Oral remark by Supreme Court judge triggers online vitriol against him

Justice Amanullah has orally remarked “we will rip you apart” at the Uttarakhand State Licensing Authority during Patanjali contempt case hearing

April 12, 2024 09:28 pm | Updated April 13, 2024 07:09 am IST - NEW DELHI

Supreme Court judge Justice Ahsanuddin Amanullah. File

Supreme Court judge Justice Ahsanuddin Amanullah. File | Photo Credit: The Hindu

Justice Ahsanuddin Amanullah’s oral remark “we will rip you apart” directed at the Uttarakhand State Licensing Authority (Ayurveda and Unani Services) during the Patanjali contempt case hearing in the Supreme Court has triggered online vitriol against the judge.

On April 10, the Bench of Justices Hima Kohli and Amanullah was addressing the ineptitude shown by the State licensing authority to investigate the advertisements of Ayurvedic medicines manufactured by Divya Pharmacy, a company founded by yoga guru Baba Ramdev and his close associate Acharya Balkrishna, both of whom are facing contempt proceedings.

The State authority had told the court that it was under a “bona fide impression” that its hands were tied against Divya Pharmacy owing to an interim order of the Bombay High Court in February 2019 staying the application of Rule 170 of Drugs and Cosmetic Rules, 1945 prohibiting advertisements of Ayurvedic drugs.

Also read: Supreme Court’s ban on Patanjali ads | Explained

The Bench had refused to accept the explanation, referring to letters from the Ministry of AYUSH, instructing the authority to probe the “misleading advertisements” and take action under the Drugs and Magic Remedies (Objectionable Advertisements) Act, 1954.

“We strongly object to the use of the word ‘bona fide’. Do not use the word. We are not going to take it lightly. Be very careful… ‘Bona fide’ you say... We will rip you apart on bona fide... rip you apart,” Justice Amanullah had addressed senior advocate Dhruv Mehta, appearing for the State authority.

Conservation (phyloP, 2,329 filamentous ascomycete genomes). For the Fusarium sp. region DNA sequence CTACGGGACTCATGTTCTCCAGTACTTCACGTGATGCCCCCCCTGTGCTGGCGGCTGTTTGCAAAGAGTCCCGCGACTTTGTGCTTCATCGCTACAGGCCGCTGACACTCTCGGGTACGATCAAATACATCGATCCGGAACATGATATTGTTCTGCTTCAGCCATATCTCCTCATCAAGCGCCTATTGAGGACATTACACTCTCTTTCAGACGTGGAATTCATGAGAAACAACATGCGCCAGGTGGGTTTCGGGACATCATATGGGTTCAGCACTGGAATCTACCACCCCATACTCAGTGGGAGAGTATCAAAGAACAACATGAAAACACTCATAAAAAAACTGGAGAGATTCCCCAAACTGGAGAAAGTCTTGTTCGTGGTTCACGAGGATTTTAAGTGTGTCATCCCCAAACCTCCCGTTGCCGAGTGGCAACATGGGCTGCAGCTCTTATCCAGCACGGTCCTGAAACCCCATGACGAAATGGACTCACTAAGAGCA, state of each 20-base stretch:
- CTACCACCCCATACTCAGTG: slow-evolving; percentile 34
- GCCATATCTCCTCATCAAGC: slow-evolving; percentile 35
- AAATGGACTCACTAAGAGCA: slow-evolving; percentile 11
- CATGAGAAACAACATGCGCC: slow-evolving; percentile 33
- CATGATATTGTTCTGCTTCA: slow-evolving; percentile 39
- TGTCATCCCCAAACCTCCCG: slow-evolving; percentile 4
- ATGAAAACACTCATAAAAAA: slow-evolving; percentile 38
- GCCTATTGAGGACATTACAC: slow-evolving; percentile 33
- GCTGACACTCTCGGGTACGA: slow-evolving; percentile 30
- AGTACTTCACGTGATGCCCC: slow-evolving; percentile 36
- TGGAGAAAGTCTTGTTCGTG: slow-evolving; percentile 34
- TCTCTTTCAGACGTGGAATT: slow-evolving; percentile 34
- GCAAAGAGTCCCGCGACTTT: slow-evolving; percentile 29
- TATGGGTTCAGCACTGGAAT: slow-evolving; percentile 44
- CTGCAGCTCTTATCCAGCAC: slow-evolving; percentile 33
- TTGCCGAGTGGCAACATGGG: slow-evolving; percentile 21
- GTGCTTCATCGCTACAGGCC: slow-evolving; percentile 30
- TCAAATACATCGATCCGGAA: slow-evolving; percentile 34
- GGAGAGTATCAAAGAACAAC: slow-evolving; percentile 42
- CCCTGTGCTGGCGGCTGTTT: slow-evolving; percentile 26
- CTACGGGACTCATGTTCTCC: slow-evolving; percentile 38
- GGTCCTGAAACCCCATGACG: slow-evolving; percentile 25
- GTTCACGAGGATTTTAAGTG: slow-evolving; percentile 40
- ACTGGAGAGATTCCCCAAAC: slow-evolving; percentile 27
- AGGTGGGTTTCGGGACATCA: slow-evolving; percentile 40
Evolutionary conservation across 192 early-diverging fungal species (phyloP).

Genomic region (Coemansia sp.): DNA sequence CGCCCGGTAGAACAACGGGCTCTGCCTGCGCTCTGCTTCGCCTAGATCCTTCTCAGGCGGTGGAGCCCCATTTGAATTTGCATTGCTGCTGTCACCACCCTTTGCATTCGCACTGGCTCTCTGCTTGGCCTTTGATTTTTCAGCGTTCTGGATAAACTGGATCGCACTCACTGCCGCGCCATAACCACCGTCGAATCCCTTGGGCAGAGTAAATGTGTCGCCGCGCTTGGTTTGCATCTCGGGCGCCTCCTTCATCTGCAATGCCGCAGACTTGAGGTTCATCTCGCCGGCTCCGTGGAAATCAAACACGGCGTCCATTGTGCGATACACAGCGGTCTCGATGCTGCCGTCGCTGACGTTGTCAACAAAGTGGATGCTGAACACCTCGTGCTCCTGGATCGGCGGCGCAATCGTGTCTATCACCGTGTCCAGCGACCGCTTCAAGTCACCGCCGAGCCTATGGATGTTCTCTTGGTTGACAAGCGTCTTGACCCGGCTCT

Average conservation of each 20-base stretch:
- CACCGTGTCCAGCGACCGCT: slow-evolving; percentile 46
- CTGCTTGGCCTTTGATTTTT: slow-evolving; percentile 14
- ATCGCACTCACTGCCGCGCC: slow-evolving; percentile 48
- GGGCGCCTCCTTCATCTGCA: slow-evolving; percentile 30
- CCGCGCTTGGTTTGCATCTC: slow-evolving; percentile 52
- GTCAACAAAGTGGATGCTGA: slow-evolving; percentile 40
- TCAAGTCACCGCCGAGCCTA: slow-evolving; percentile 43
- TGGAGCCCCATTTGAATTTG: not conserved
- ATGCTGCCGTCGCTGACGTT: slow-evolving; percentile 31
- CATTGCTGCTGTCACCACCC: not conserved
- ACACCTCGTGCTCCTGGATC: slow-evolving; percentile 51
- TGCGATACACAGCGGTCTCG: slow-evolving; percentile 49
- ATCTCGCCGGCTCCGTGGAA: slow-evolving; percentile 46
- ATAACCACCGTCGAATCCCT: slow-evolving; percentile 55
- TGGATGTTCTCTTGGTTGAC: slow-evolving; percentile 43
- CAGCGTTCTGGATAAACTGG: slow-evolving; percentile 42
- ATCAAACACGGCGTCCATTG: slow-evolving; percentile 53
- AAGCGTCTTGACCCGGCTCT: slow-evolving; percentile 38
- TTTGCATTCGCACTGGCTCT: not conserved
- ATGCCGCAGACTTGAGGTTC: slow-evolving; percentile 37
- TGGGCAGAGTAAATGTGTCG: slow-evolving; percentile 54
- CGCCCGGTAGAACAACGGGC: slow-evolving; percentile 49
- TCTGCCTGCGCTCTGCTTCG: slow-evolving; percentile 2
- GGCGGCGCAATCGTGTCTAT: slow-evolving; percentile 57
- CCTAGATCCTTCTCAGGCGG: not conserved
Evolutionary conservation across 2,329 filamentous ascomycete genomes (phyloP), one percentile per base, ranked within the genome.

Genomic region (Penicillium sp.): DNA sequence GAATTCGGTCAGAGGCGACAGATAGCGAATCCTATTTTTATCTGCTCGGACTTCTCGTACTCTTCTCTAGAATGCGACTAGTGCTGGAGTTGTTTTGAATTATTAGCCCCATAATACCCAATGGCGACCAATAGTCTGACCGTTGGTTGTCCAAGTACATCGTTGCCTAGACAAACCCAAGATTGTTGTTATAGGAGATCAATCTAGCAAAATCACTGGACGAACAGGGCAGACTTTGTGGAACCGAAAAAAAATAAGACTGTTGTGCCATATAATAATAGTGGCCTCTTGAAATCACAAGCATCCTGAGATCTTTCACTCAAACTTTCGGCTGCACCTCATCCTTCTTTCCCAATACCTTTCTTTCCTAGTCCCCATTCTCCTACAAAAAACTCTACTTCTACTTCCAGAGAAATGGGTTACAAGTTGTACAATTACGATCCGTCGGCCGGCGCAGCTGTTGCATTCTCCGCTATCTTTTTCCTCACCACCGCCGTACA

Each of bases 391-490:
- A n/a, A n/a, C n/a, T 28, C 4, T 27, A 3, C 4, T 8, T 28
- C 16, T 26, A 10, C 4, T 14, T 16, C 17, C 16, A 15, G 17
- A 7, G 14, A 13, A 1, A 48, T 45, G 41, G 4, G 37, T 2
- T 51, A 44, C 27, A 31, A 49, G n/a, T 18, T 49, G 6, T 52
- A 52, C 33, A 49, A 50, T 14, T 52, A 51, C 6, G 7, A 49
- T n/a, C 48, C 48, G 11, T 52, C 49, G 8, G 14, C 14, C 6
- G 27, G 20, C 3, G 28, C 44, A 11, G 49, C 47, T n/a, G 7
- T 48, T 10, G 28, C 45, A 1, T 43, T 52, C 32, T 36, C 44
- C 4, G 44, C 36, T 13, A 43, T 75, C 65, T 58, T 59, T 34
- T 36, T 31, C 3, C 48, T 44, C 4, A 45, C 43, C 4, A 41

Dictionary meaning

The dictionary meaning of the phrase ‘rip apart’ is ‘to completely destroy something by tearing it into pieces’. A physical act. It also means ‘to criticise in a very harsh or angry way’. Criticism from the Bench is a phenomenon which occurs often in the Supreme Court as part of its constitutional duty as the sentinel on the qui vive (watchful guardian of the fundamental rights of citizens).

The two judges had used several other epithets against the authority, including “twiddling your thumbs’‘, “deep slumber”, “pushing files”, “dereliction of duty” and finally with “do you want us to fall on your officers like a ton of bricks”. It is not known why only a selective part of Justice Amanullah’s oral observations became the focus of a vitriolic attack.

The judges had made it clear that the court’s majesty and sworn objective to do right by the citizens cannot be trifled with. The hearing had ended with the court showing great restraint towards the authority. It had refrained from issuing contempt notice against the State entity, giving it, in the spirit of natural justice, an opportunity to file a detailed affidavit to explain itself.

In 2019, Justice Arun Mishra (now retired) had said that maligning a judge was akin to maligning the Supreme Court itself.

Off-the-cuff remarks

Chief Justice of India D.Y. Chandrachud, in a 2021 judgment dealing with Madras High Court’s oral remarks that Election Commission officials should be charged with murder for allowing rallies during COVID-19, had cautioned judges against making off-the-cuff remarks, saying “language must comport with judicial propriety”.

However, the CJI had also said that these oral exchanges in courtrooms between judges and lawyers was part of freedom of speech. Judges do make observations or remarks with the intention to elicit responses to better understand the problem.

Former Chief Justice N.V. Ramana had also flagged the growing concern within the judiciary about social media attacks on individual judges. “These attacks appear to be sponsored and synchronised,” he had said at a media awards function in Mumbai in 2021.

Solicitor General Tushar Mehta too had shared Justice Mishra’s concern. He had referred to an “emerging pattern whereby articles and social media posts appear a couple of days before an important hearing is due in the Supreme Court in a bid to influence opinion outside the court about the issue at stake”.

Former Minister of Law and Information Technology, Ravi Shankar Prasad, too had highlighted the government’s concern about “social media campaigns” against judges.

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